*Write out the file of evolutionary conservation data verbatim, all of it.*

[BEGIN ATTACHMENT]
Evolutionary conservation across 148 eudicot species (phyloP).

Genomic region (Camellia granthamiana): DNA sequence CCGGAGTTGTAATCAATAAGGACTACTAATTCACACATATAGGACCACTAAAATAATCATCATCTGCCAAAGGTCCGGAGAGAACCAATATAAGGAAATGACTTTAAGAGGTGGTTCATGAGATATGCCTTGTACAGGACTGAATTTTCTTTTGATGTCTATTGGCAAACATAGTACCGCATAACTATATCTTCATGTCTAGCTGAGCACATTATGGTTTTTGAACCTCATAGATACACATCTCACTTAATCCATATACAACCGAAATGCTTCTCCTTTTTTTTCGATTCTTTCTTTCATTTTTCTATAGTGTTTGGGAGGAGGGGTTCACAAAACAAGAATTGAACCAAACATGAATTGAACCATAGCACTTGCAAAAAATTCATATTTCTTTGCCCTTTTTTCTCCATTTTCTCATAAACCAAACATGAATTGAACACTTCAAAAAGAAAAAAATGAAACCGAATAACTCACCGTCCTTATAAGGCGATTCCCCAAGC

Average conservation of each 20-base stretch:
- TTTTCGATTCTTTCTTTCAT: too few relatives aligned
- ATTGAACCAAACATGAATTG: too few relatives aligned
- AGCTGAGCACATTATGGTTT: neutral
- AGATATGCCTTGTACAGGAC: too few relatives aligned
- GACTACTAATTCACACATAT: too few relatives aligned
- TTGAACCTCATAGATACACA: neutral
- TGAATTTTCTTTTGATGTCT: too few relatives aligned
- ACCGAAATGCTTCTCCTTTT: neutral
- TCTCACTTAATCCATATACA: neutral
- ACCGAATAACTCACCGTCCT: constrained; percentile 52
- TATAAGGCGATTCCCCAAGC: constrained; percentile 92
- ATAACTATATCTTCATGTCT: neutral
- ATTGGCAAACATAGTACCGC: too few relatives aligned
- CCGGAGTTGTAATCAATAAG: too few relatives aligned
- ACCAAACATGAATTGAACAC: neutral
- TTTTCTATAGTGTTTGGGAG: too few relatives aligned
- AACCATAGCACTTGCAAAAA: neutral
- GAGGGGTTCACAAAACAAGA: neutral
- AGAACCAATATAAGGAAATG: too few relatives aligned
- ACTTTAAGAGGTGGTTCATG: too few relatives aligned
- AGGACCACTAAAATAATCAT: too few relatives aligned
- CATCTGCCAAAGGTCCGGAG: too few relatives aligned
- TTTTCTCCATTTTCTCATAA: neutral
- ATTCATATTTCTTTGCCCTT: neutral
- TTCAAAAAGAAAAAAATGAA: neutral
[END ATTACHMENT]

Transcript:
Evolutionary conservation across 148 eudicot species (phyloP).

Genomic region (Camellia granthamiana): DNA sequence CCGGAGTTGTAATCAATAAGGACTACTAATTCACACATATAGGACCACTAAAATAATCATCATCTGCCAAAGGTCCGGAGAGAACCAATATAAGGAAATGACTTTAAGAGGTGGTTCATGAGATATGCCTTGTACAGGACTGAATTTTCTTTTGATGTCTATTGGCAAACATAGTACCGCATAACTATATCTTCATGTCTAGCTGAGCACATTATGGTTTTTGAACCTCATAGATACACATCTCACTTAATCCATATACAACCGAAATGCTTCTCCTTTTTTTTCGATTCTTTCTTTCATTTTTCTATAGTGTTTGGGAGGAGGGGTTCACAAAACAAGAATTGAACCAAACATGAATTGAACCATAGCACTTGCAAAAAATTCATATTTCTTTGCCCTTTTTTCTCCATTTTCTCATAAACCAAACATGAATTGAACACTTCAAAAAGAAAAAAATGAAACCGAATAACTCACCGTCCTTATAAGGCGATTCCCCAAGC

Average conservation of each 20-base stretch:
- TTTTCGATTCTTTCTTTCAT: too few relatives aligned
- ATTGAACCAAACATGAATTG: too few relatives aligned
- AGCTGAGCACATTATGGTTT: neutral
- AGATATGCCTTGTACAGGAC: too few relatives aligned
- GACTACTAATTCACACATAT: too few relatives aligned
- TTGAACCTCATAGATACACA: neutral
- TGAATTTTCTTTTGATGTCT: too few relatives aligned
- ACCGAAATGCTTCTCCTTTT: neutral
- TCTCACTTAATCCATATACA: neutral
- ACCGAATAACTCACCGTCCT: constrained; percentile 52
- TATAAGGCGATTCCCCAAGC: constrained; percentile 92
- ATAACTATATCTTCATGTCT: neutral
- ATTGGCAAACATAGTACCGC: too few relatives aligned
- CCGGAGTTGTAATCAATAAG: too few relatives aligned
- ACCAAACATGAATTGAACAC: neutral
- TTTTCTATAGTGTTTGGGAG: too few relatives aligned
- AACCATAGCACTTGCAAAAA: neutral
- GAGGGGTTCACAAAACAAGA: neutral
- AGAACCAATATAAGGAAATG: too few relatives aligned
- ACTTTAAGAGGTGGTTCATG: too few relatives aligned
- AGGACCACTAAAATAATCAT: too few relatives aligned
- CATCTGCCAAAGGTCCGGAG: too few relatives aligned
- TTTTCTCCATTTTCTCATAA: neutral
- ATTCATATTTCTTTGCCCTT: neutral
- TTCAAAAAGAAAAAAATGAA: neutral